The DownlinkApr 09, 2021

Happy Flightiversary to the Space Shuttle and Yuri Gagarin

Space Snapshot

Perseverance examines ingenuity

Like a proud parent, NASA’s Perseverance rover looks back at the small Ingenuity helicopter it deployed on Mars. Ingenuity is scheduled to perform the first powered takeoff and landing on another planet as early as 11 April. Wondering who shot the photo? Perseverance used its robotic arm to snap images from a variety of angles; the arm has been cropped out. Image credit: NASA/JPL-Caltech/Kevin M. Gill

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Fact Worth Sharing

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Yuri Gagarin, the first human to travel to space, wrote a letter to his wife before his flight saying he likely wouldn’t return—but he never gave it to her. She found it after he safely returned home.

Mission Briefings

Spacex crew 2 dirty fingers

A three-person crew was scheduled to launch to the International Space Station aboard a Russian Soyuz spacecraft as The Downlink published. Later this month, the new Soyuz crew will be joined by four additional crew members after a SpaceX Dragon blasts off from Florida on 22 April. That mission will for the first time rely on a previously flown SpaceX rocket booster. Pictured above: the new Dragon crew writes their initials in soot on the side of their used rocket. Image credit: SpaceX


Europa Clipper passed its Critical Design Review. The NASA mission to Jupiter’s icy moon can now proceed with spacecraft assembly and testing. Europa Clipper could launch as early as 2024. It will try to determine whether the moon’s subsurface water ocean could support life.

From The Planetary Society

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Rockets designed to carry humans usually fly without them first. That wasn’t the case for the Space Shuttle, which launched for the first time on 12 April 1981 with astronauts John Young and Bob Crippen aboard. Crippen sat down with Planetary Radio’s Mat Kaplan to mark the 40th anniversary of the shuttle’s first flight. Image credit: Gordon Auld for The Planetary Society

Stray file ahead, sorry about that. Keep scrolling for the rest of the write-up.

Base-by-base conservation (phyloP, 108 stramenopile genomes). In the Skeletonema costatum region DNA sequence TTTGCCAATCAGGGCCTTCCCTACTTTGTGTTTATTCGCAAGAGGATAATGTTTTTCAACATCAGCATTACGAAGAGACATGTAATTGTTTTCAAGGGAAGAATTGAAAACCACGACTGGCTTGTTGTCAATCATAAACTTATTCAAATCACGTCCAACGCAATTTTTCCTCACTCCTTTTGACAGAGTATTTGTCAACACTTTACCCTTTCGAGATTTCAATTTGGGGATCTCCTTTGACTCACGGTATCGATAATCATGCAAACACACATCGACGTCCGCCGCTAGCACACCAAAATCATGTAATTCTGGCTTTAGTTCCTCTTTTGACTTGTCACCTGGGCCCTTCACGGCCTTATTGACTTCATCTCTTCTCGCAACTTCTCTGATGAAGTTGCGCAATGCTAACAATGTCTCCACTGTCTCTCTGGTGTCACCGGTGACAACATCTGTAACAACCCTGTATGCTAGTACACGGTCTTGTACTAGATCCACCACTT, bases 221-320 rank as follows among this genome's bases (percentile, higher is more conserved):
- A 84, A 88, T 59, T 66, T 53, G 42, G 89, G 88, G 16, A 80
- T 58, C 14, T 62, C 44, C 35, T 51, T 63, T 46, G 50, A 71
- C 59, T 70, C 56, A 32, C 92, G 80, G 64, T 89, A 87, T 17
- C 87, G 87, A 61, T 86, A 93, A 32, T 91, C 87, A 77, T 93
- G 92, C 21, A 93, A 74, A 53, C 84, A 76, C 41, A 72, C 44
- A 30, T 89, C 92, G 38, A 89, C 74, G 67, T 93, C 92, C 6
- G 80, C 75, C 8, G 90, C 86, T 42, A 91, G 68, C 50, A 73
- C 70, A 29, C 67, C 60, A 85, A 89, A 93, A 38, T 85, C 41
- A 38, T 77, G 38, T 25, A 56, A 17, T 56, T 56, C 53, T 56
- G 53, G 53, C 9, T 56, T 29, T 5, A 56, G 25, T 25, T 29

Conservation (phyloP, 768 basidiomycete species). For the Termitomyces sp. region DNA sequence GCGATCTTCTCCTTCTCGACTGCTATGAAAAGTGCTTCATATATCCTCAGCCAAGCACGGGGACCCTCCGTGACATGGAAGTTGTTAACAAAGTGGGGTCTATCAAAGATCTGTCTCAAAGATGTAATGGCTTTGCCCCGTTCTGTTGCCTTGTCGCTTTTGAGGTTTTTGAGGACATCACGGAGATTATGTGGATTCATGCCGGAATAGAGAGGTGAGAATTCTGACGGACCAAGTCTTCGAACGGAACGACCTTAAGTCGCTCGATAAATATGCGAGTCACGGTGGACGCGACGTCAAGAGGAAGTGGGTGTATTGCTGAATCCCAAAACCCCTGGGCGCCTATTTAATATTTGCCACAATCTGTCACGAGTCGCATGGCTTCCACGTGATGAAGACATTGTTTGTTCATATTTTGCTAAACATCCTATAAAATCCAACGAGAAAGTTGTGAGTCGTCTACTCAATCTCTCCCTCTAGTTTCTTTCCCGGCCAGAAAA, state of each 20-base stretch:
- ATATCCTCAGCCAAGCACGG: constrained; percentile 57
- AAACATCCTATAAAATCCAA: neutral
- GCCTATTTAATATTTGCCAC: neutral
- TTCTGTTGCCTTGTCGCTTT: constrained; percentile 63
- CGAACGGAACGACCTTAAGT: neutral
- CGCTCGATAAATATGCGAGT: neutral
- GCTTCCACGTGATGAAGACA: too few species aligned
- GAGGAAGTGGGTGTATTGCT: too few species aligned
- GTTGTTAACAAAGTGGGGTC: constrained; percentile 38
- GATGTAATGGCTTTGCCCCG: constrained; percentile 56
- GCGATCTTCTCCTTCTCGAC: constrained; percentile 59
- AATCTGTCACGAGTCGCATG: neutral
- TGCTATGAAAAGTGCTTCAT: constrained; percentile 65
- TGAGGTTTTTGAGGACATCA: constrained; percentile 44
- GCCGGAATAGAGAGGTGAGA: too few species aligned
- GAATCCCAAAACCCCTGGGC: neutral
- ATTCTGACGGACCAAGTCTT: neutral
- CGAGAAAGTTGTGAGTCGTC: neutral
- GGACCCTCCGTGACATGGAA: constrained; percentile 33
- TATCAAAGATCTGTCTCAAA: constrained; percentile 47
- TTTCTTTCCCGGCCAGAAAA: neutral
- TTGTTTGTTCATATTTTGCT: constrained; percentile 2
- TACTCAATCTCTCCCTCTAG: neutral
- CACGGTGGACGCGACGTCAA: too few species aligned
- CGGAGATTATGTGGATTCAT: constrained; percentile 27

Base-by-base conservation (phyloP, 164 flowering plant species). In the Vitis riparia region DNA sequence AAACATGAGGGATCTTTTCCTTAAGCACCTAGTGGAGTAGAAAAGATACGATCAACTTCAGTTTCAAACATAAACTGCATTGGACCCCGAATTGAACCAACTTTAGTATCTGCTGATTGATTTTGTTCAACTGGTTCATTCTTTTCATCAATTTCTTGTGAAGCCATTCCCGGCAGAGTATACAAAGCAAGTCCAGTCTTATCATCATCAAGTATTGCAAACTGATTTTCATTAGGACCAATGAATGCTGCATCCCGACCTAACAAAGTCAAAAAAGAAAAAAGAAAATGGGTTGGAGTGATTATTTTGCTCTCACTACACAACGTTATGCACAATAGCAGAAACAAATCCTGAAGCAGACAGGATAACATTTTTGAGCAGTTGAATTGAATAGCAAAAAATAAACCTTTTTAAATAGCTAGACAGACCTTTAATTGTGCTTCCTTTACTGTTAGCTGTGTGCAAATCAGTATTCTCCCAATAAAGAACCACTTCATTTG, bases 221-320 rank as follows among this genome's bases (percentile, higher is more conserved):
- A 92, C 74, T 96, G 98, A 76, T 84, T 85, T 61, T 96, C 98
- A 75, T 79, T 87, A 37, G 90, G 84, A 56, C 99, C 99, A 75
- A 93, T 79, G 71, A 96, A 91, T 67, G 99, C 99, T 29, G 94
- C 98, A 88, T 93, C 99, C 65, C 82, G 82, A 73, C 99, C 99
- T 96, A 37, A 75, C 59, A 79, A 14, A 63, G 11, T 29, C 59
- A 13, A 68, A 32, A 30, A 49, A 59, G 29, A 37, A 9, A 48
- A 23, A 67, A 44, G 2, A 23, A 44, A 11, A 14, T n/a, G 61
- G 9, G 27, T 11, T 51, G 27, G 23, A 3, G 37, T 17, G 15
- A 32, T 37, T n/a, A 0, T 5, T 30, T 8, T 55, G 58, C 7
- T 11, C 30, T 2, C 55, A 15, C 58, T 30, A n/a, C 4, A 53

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Celebrate the 40th anniversary of the first Space Shuttle launch! We’ve collected a treasure trove of shuttle resources for you, including images, interviews, and personal stories from our members.

What's Up

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Mars joins the stars Aldeberan and Betelgeuse in the evening southwest sky this week to form a triangle of reddish dots. If you're an early riser, Jupiter and Saturn are still visible in the predawn sky. Learn more at

Yuri’s Night 2021 is here!

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This year’s Yuri’s Night livestream on 10 April is celebrating 3 milestones: the 60th anniversary of Yuri Gagarin’s first flight, the 40th anniversary of the Space Shuttle program, and the 20th anniversary of the Yuri’s Night party itself. It’s the biggest space party of the year. You don’t want to miss it!

Guests include Richard Branson, Simone Giertz, Everyday Astronaut Tim Dodd, Leland Melvin, and our very own CEO, Bill Nye. The livestream starts at 4 p.m. PT | 7 p.m. ET | 11 p.m. UTC.

The stream is free to watch, and you can also purchase a backstage pass to join the virtual pre-and-post-show parties for $15. Learn more here.

Wow of the Week

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Astronauts John Young (left) and Bob Crippen (right) sit in the cockpit of Space Shuttle Columbia prior to its first flight on 12 April 1981. The shuttle required a human at the controls to launch and land, setting up an inaugural test flight with astronauts aboard that is unlikely to be repeated anytime soon. Credit: NASA / Edited by The Planetary Society